Discussion meetings

Discussion Meetings are events where articles ('papers for reading') appearing in the Journal of the Royal Statistical Society are presented and discussed. The discussion and authors' replies are then published in the relevant Journal series. About half of the meetings are organised by the Society's Research Section and the events are often preceded by an informal session on the issues raised by the papers. See our guidelines for papers for discussion.

Discussion Meetings are usually held in the early evening at the Society's premises in Errol Street, London. Any change in venue will be noted alongside the meeting details.

Preprints of journal papers are available to download to encourage discussion at our Discussion Meetings before publication in one of our journals. Other papers, such as Presidential addresses, are also available to download. All preprints available here are provisional and subject to later amendment by the authors.

Contact Judith Shorten if you would like to make a written contribution to a discussion meeting or receive a preprint for each meeting by email.

Click here to watch videos from past discussion meetings.

Preprint discussion papers

2019

Discussion Meeting, Wednesday, 13 November 2019
‘Multiple-systems analysis for the quantification of modern slavery: classical and Bayesian approaches’
Bernard W. Silverman
Pre-meeting (DeMO) at 3pm.  Presenter: Peter G M van der Heijden
An introduction to dual and multiple system estimation’
Details

Research Section Discussion Meeting, Wednesday, 11 December 2019
‘Unbiased Markov chain Monte Carlo methods with couplings’
Pierre E. Jacob, John O’Leary and Yves F. Atchadé
Pre-meeting (DeMO) at 3pm.
Presenters: Chris Sherlock and Pierre Jacob
Chair: Ioanna Manolopoulou
Details


Preprints

2019

Discussion Meeting, Wednesday, 13 November 2019

Bernard W. Silverman (University of Nottingham, UK)
‘Multiple-systems analysis for the quantification of modern slavery: classical and Bayesian approaches’

Multiple-systems estimation is a key approach for quantifying hidden populations such as the number of victims of modern slavery. The UK Government published an estimate of 10000–13000 victims, constructed by the present author, as part of the strategy leading to the Modern Slavery Act 2015. This estimate was obtained by a stepwise multiple-systems method based on six lists. Further investigation shows that a small proportion of the possible models give rather different answers, and that other model fitting approaches may choose one of these. Three data sets collected in the field of modern slavery, together with a data set about the death toll in the Kosovo conflict, are used to investigate the stability and robustness of various multiple-systems-estimate methods. The crucial aspect is the way that interactions between lists are modelled, because these can substantially affect the results. Model selection and Bayesian approaches are considered in detail, in particular to assess their stability and robustness when applied to real modern slavery data. A new Markov chain Monte Carlo Bayesian approach is developed; overall, this gives robust and stable results at least for the examples considered. The software and data sets are freely and publicly available to facilitate wider implementation and further research.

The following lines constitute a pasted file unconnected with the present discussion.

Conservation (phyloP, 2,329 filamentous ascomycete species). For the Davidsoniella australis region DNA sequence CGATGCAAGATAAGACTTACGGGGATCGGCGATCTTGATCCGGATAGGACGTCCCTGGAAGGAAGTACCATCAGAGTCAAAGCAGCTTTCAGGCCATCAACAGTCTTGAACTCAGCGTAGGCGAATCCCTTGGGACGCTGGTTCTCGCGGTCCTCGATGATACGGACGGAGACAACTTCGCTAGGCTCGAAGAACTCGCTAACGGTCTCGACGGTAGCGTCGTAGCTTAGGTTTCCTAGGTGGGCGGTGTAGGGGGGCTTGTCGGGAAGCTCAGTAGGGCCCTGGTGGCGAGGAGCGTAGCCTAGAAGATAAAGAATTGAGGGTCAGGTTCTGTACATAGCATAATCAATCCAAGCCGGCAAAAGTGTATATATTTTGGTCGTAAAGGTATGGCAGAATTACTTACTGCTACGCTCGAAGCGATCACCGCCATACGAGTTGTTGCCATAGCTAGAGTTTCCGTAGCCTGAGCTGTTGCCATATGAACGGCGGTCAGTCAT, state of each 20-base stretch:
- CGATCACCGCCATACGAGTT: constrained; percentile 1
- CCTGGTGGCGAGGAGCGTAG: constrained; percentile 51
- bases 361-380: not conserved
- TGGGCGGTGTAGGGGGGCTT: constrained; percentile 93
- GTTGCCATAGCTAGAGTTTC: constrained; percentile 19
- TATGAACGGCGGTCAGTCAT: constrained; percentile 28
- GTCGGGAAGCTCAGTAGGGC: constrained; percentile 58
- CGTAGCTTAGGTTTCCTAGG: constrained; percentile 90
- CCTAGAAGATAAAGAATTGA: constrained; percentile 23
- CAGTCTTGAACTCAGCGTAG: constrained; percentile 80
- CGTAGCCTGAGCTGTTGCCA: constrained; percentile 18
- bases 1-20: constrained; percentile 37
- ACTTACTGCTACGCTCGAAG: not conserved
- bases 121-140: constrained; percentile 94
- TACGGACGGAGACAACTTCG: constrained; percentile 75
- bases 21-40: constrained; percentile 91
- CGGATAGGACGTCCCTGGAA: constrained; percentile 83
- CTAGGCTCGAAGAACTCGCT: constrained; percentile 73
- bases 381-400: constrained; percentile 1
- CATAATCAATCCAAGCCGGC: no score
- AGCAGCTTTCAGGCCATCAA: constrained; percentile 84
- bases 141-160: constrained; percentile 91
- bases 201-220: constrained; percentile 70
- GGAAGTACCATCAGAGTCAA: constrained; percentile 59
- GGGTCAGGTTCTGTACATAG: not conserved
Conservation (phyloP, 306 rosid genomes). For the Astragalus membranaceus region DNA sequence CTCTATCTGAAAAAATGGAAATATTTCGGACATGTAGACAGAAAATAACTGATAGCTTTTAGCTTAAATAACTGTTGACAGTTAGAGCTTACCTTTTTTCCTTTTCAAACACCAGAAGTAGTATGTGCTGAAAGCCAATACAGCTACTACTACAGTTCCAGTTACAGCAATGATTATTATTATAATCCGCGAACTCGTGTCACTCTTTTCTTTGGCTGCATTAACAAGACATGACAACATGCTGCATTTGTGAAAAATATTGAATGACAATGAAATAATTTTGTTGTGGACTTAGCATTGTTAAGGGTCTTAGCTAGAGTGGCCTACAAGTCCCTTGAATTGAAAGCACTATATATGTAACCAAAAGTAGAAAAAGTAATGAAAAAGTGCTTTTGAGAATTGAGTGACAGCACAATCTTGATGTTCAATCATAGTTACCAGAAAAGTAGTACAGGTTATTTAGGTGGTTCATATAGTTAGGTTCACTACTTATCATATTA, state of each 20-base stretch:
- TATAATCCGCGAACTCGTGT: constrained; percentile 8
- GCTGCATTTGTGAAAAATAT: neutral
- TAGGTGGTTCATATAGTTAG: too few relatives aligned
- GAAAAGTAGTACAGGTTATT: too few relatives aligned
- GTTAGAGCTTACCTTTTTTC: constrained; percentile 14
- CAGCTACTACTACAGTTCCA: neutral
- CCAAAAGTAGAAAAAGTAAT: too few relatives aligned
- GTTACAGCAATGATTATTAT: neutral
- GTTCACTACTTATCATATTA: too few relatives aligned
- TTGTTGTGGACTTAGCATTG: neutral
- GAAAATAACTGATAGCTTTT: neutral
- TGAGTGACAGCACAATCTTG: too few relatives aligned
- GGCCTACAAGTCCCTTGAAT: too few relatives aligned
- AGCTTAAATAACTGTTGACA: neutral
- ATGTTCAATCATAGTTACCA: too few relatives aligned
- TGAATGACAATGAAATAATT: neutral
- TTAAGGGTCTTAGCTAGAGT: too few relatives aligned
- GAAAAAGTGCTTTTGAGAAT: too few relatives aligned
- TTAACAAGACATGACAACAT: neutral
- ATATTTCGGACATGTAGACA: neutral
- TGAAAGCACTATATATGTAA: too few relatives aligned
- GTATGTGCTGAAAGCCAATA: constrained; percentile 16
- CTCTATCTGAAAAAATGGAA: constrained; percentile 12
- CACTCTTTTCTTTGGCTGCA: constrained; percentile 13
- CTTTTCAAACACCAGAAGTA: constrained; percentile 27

To be published in Series A; for more information go to the Wiley Online Library.

The preprint is available to download.
Multiple-systems analysis for the quantification of modern slavery: classical and Bayesian approaches’ (PDF)
Data set and computer code (ZIP)


Research Section Discussion Meeting, Wednesday, 11 December 2019
Pierre E. Jacob and John O’Leary (Harvard University, Cambridge) and Yves F. Atchadé (Boston University)
‘Unbiased Markov chain Monte Carlo methods with couplings’

Markov chain Monte Carlo (MCMC) methods provide consistent approximations of integrals as the number of iterations goes to 1. MCMC estimators are generally biased after any fixed number of iterations. We propose to remove this bias by using couplings of Markov chains together with a telescopic sum argument of Glynn and Rhee. The resulting unbiased estimators can be computed independently in parallel. We discuss practical couplings for popular MCMC algorithms. We establish the theoretical validity of the estimators proposed and study their efficiency relative to the underlying MCMC algorithms. Finally, we illustrate the performance and limitations of the method on toy examples, on an Ising model around its critical temperature, on a high dimensional variable-selection problem, and on an approximation of the cut distribution arising in Bayesian inference for models made of multiple modules.

To be published in Series B; for more information go to the Wiley Online Library.

The preprint is available to download.
Unbiased Markov chain Monte Carlo methods with couplings’ (PDF)
Supporting information (PDF)